The San Francisco Earthquake of 1906 killed anywhere between 452 and 498 people, while injuring 1,500 others; the quake destroyed 490 city blocks and felled 1,200 chimneys in one of it's suburbs. The resulting fires burned for three days, reaching temperatures as high as 2,000 degrees and casting enough light to read by 40 miles away. On the whole it was a tragic event composed of thousands of personal stories by those who survived it and the journalist who collected these eyewitness thumbnail accounts of the tragedy did so in order that generations yet unborn would know the suffering that took place.
"There were two great shocks in San Francisco, the first starting at 5:12 a.m. The quaking sharpened in intensity for thirty seconds, held it's peak for more than 10 seconds, then abruptly ceased. A lull of about 10 seconds followed. Then came a devastating second shock of equal intensity. This lasted for 15 seconds, then passed off in shuddering after-tremors that would occur at an average rate of one an hour for the next 24 hours."
"The disturbance centered from 12 to 15 miles below the earth's surface and exploded with cosmic force. The earth quaked as if it had been struck a fantastic blow from outer space. Tremors radiated across mountains and under seas... [and] drained four inches from San Francisco Bay."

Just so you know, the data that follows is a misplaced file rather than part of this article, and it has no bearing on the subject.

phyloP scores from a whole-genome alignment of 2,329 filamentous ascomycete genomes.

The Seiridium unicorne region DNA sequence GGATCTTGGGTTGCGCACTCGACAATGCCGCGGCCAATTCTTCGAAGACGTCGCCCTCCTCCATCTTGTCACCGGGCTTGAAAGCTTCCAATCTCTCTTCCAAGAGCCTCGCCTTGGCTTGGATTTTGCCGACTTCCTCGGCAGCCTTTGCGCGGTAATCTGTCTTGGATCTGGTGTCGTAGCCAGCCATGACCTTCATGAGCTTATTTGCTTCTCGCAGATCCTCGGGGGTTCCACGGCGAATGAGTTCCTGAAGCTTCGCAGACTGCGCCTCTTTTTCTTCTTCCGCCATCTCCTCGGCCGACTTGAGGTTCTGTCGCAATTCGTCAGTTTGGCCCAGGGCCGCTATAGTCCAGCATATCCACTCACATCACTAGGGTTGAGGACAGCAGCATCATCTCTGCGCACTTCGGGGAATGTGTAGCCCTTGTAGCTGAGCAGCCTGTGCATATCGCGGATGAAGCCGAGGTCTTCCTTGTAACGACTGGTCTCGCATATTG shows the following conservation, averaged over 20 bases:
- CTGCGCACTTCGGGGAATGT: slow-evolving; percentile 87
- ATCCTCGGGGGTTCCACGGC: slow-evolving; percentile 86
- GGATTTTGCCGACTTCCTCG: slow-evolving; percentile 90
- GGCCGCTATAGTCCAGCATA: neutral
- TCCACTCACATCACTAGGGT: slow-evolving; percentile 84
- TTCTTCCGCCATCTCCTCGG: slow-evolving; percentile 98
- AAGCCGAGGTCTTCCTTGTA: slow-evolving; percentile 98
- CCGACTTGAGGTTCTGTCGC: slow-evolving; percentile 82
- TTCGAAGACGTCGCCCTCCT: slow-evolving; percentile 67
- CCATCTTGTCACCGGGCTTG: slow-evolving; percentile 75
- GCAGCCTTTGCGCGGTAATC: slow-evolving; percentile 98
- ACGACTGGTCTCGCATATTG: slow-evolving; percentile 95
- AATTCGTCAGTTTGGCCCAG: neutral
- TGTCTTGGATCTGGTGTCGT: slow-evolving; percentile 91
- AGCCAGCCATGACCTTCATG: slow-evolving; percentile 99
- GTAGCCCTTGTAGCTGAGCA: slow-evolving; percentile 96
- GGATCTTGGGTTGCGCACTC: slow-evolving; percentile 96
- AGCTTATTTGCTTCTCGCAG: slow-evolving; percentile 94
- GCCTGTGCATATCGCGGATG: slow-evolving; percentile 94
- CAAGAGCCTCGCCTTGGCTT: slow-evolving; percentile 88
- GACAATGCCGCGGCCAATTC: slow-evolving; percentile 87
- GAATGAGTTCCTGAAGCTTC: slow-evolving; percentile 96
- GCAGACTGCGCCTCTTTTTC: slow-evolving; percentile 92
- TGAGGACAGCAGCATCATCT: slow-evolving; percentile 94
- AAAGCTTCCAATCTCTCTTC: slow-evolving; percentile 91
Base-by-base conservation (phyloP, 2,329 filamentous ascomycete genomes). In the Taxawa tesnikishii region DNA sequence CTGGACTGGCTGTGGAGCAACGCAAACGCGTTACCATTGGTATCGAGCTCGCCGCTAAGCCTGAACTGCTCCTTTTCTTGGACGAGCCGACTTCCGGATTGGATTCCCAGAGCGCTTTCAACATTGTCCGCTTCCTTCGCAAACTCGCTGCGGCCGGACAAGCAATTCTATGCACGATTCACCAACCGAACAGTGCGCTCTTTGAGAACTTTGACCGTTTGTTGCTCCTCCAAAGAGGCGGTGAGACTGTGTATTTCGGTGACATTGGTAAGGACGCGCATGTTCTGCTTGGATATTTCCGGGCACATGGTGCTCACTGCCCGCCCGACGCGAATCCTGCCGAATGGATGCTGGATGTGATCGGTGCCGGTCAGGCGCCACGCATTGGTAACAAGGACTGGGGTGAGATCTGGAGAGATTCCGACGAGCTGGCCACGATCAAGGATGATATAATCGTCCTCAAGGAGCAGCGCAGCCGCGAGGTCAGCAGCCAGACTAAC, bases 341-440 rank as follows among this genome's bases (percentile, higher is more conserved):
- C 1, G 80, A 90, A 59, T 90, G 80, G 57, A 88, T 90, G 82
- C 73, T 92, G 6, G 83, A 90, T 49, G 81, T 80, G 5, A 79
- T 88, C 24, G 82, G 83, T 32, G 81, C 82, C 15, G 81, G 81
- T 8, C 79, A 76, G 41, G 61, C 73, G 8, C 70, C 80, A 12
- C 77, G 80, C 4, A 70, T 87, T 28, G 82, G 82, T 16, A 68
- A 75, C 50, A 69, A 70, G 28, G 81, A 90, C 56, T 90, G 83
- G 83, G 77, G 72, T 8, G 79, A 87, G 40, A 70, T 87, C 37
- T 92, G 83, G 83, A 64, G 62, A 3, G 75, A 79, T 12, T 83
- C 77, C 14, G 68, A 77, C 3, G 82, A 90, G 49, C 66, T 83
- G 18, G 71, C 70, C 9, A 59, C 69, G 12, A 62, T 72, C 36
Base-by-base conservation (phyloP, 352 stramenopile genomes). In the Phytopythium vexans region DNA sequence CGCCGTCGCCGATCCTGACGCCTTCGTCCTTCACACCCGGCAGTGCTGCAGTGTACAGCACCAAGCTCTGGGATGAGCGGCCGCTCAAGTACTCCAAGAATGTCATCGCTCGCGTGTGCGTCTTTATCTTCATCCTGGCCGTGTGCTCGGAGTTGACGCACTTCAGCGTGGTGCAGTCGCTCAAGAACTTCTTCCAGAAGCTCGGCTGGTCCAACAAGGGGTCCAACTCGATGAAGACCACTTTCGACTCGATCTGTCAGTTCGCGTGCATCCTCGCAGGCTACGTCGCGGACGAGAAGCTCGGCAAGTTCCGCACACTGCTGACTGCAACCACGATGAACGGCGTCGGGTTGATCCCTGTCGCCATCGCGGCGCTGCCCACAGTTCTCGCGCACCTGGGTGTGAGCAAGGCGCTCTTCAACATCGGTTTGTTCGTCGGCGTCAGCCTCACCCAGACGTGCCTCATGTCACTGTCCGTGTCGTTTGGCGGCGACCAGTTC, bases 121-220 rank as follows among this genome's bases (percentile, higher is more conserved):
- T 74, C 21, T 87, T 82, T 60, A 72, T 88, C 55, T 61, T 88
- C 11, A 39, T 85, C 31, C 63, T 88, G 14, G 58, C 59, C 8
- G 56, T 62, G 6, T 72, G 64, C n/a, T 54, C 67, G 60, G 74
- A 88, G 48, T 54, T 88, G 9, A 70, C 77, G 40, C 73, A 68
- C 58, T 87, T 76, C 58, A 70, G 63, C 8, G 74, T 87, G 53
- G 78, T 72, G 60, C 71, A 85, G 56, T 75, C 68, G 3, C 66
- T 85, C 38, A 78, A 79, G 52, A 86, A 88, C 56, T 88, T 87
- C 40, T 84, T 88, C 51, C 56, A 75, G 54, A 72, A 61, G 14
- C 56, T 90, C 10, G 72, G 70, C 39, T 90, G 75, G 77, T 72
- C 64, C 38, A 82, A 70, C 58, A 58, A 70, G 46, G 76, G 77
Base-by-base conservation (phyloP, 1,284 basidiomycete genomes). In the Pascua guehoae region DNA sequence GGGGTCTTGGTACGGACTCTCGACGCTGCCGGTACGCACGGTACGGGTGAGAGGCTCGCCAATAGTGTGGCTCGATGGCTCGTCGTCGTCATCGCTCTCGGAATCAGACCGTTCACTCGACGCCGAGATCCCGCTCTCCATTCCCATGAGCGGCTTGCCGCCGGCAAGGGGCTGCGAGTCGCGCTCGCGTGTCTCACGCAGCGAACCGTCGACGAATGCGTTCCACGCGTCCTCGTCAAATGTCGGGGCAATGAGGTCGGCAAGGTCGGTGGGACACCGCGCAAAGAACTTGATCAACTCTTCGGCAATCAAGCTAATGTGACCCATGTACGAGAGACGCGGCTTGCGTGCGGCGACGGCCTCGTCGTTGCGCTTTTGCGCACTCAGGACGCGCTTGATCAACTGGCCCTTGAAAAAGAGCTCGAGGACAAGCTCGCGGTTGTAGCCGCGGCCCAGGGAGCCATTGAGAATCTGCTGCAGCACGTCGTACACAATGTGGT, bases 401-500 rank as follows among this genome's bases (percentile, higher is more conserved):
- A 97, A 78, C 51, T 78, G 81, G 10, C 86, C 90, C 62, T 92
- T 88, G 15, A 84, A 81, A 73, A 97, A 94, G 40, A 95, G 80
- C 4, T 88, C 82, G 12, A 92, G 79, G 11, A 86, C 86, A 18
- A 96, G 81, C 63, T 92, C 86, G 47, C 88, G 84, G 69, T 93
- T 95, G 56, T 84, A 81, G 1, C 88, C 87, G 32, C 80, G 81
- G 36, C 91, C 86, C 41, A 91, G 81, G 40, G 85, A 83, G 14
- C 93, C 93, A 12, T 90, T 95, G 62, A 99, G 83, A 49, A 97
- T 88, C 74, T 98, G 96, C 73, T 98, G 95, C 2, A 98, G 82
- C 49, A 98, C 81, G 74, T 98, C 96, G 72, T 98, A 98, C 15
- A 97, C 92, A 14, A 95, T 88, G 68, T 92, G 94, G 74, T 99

"The people fled into their suddenly Humpty Dumpty world, and stood shivering in their nightclothes in the dawn. The earthquake had aimed it's blind, malevolent force at each one of them. It had seized each one and rattled his bones as if it meant to kill him in a maniacal frenzy. Standing there, they looked around and listened and tried to relate what they saw and heard to the sane,
solid, dependable world they had lived in all their lives."
"A Western Union operator, probing and testing for a live wire in the Bay Area communication system, found one atop a telegraph pole in West Oakland. It was open to Sacramento. As the smoke mounted the sky above San Francisco like a volcanic cloud, he perched there and tapped out his message to the world."
Yet, one of the city's crusty old-timers quipped: "She'll have to shake harder 'n that to bring this town down! Twarn't nothin' to the quake in '68."